Their body is athletic, medium boned, and well proportioned. Males weigh between 7 and 11 pounds while females fall somewhere between 7 and 9 pounds.
The ‘creature of the mist’ as the name suggests was developed when long haired male and female cats from different litters of the same parents were crossed. The parents were a long haired black male cat and a short haired black female cat.
The first litter was produced in 1986. Long haired Russian Blues were also used in the development of the breed. The breed was given New Breed status in 1987 and full recognition in 1997 by TICA. Other cat associations and federations have since followed suit.
The Nebelung is calm, gentle and may even be considered shy until they decide to become a bundle of activity. They love to play games and follow their favorite companion everywhere. Other times, they climb and perch on high places to survey and take-in their surroundings before they make up their mind to get involved.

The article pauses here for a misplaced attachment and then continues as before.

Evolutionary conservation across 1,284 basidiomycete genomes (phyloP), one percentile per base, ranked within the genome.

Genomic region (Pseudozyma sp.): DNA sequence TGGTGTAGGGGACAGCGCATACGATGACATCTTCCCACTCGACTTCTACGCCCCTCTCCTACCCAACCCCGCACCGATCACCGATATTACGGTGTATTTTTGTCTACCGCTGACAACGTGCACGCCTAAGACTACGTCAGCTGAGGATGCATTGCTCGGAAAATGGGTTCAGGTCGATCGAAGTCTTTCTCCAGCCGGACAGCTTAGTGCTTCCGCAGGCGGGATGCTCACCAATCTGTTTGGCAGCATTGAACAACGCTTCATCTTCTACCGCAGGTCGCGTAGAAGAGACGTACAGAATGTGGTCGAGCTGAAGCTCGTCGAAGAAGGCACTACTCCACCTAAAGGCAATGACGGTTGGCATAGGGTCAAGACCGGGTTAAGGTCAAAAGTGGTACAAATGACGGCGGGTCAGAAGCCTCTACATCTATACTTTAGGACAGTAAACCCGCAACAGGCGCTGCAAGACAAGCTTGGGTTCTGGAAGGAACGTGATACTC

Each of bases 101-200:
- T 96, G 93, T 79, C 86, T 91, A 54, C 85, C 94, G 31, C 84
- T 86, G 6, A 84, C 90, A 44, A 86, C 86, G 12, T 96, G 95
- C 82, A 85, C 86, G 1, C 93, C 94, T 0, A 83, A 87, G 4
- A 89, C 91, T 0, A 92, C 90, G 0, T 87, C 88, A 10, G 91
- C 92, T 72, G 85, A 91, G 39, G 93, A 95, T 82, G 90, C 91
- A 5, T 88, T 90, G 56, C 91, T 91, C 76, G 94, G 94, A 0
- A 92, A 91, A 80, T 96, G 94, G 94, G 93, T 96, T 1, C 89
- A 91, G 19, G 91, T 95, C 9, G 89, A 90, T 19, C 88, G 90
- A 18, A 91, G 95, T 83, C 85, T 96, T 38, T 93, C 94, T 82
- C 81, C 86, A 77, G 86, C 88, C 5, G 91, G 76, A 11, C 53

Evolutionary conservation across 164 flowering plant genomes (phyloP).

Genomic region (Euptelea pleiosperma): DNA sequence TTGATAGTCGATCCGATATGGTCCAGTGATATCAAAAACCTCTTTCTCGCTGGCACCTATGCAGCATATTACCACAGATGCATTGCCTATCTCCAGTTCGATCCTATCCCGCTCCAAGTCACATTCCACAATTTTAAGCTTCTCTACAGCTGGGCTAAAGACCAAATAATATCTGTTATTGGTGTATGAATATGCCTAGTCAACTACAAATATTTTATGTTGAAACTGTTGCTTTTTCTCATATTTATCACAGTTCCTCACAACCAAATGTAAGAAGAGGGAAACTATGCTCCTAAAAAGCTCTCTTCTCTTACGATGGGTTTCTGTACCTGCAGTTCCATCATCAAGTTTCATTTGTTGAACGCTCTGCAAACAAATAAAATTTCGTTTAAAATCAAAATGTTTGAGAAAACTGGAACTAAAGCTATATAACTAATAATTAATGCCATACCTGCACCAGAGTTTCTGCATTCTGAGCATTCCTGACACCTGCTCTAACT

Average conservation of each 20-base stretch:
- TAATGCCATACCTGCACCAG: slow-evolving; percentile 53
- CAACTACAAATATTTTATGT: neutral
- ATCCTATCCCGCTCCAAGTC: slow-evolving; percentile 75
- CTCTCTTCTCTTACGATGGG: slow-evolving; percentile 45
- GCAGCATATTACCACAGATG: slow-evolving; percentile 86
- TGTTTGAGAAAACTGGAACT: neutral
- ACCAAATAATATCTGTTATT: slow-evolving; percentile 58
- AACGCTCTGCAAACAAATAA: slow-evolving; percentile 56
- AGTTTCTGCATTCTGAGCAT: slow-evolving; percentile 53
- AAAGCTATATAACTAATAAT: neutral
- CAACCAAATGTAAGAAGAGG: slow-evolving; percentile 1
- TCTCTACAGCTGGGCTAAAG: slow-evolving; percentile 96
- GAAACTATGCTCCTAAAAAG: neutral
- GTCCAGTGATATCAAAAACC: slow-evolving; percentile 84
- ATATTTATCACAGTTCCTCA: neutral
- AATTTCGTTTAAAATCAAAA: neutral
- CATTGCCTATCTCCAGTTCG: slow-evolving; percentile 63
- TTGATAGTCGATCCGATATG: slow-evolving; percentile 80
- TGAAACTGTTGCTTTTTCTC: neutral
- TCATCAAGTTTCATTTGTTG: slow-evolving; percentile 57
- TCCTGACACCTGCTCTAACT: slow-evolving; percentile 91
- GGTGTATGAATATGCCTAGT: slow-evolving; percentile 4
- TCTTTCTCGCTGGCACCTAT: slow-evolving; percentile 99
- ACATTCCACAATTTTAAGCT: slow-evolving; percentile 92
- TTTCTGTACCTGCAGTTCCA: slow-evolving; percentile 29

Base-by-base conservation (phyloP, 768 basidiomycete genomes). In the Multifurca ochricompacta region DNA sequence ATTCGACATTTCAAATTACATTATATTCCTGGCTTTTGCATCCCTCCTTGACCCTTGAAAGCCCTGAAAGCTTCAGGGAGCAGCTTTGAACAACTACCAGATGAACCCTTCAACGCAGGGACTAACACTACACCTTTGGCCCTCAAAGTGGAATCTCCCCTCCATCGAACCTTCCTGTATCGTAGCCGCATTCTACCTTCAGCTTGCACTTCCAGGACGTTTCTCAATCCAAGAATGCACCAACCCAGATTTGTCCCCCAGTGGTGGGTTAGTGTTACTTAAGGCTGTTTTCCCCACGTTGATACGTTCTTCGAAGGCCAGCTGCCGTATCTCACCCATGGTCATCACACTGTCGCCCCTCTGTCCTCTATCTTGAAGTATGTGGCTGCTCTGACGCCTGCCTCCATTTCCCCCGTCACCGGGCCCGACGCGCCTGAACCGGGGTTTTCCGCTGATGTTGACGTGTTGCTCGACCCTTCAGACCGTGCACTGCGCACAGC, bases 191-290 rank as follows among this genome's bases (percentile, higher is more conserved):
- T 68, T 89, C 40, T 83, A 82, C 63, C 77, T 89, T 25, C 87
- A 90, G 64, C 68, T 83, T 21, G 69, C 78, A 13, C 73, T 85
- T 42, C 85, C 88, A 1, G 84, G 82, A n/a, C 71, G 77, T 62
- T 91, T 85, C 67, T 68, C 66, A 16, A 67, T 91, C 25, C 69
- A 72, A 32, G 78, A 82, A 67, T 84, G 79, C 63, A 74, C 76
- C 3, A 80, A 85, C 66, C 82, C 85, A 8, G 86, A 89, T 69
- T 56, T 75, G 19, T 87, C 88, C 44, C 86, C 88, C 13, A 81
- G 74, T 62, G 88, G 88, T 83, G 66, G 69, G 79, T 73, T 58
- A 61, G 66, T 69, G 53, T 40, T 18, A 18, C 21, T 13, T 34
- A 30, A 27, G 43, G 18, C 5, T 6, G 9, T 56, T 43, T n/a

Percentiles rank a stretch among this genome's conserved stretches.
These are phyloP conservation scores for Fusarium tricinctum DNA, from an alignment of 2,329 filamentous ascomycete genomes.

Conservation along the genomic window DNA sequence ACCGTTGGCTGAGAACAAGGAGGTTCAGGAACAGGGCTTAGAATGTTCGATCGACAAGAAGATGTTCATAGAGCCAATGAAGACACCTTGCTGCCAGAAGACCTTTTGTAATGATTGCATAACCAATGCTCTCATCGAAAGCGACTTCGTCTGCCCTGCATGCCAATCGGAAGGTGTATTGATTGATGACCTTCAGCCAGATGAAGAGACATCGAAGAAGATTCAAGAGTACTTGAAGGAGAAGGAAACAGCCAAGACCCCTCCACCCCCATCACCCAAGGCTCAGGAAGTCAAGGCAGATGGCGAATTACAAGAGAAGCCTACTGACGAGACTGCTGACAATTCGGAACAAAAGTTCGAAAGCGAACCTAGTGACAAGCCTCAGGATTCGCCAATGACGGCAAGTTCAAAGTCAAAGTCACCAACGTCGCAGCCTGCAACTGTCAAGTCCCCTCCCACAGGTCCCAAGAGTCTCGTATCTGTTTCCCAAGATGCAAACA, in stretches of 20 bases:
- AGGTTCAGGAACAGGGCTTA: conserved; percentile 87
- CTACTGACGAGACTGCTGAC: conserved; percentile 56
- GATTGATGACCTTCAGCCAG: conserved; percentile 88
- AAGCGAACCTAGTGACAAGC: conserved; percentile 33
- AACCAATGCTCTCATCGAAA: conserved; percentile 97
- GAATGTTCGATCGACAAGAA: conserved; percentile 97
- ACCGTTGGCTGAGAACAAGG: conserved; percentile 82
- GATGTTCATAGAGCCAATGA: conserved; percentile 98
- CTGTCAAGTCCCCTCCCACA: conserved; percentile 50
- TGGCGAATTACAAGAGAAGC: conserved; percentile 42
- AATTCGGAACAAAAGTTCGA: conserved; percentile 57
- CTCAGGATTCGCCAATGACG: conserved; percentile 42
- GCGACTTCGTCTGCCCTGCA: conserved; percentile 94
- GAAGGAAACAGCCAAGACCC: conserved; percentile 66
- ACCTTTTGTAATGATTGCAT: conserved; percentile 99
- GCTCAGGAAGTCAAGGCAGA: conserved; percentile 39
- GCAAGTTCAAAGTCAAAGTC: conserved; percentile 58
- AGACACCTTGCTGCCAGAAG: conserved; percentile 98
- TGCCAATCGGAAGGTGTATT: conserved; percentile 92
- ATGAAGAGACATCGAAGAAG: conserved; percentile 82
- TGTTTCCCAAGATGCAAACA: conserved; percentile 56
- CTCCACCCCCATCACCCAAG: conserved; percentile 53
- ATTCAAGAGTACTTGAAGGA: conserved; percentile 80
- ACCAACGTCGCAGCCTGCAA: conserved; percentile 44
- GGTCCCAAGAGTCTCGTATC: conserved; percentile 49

They give affection and attention and expect that much in return. They are not destructive and do fine even when left alone at home. They don’t take readily to change but get along well with children and other pets especially when proper introductions are done.
Their dense hair will do with twice a week brushing to remove dead hair and spread skin oils. Be sure to care for their teeth, nails, eyes, and ears. Maintain a spotless litter box and keep your furry friend indoors to protect them.
#4: Russian Blue
The Russian Blue comes adorned in a short, thick double coat; they have a sleek appearance often likened to that of a seal or a beaver. Their coat color is silver-tipped blue which comes out with a shimmer. Their body is compact and muscular with a long slender neck, and a smooth, wedge-shaped, cobra-like head.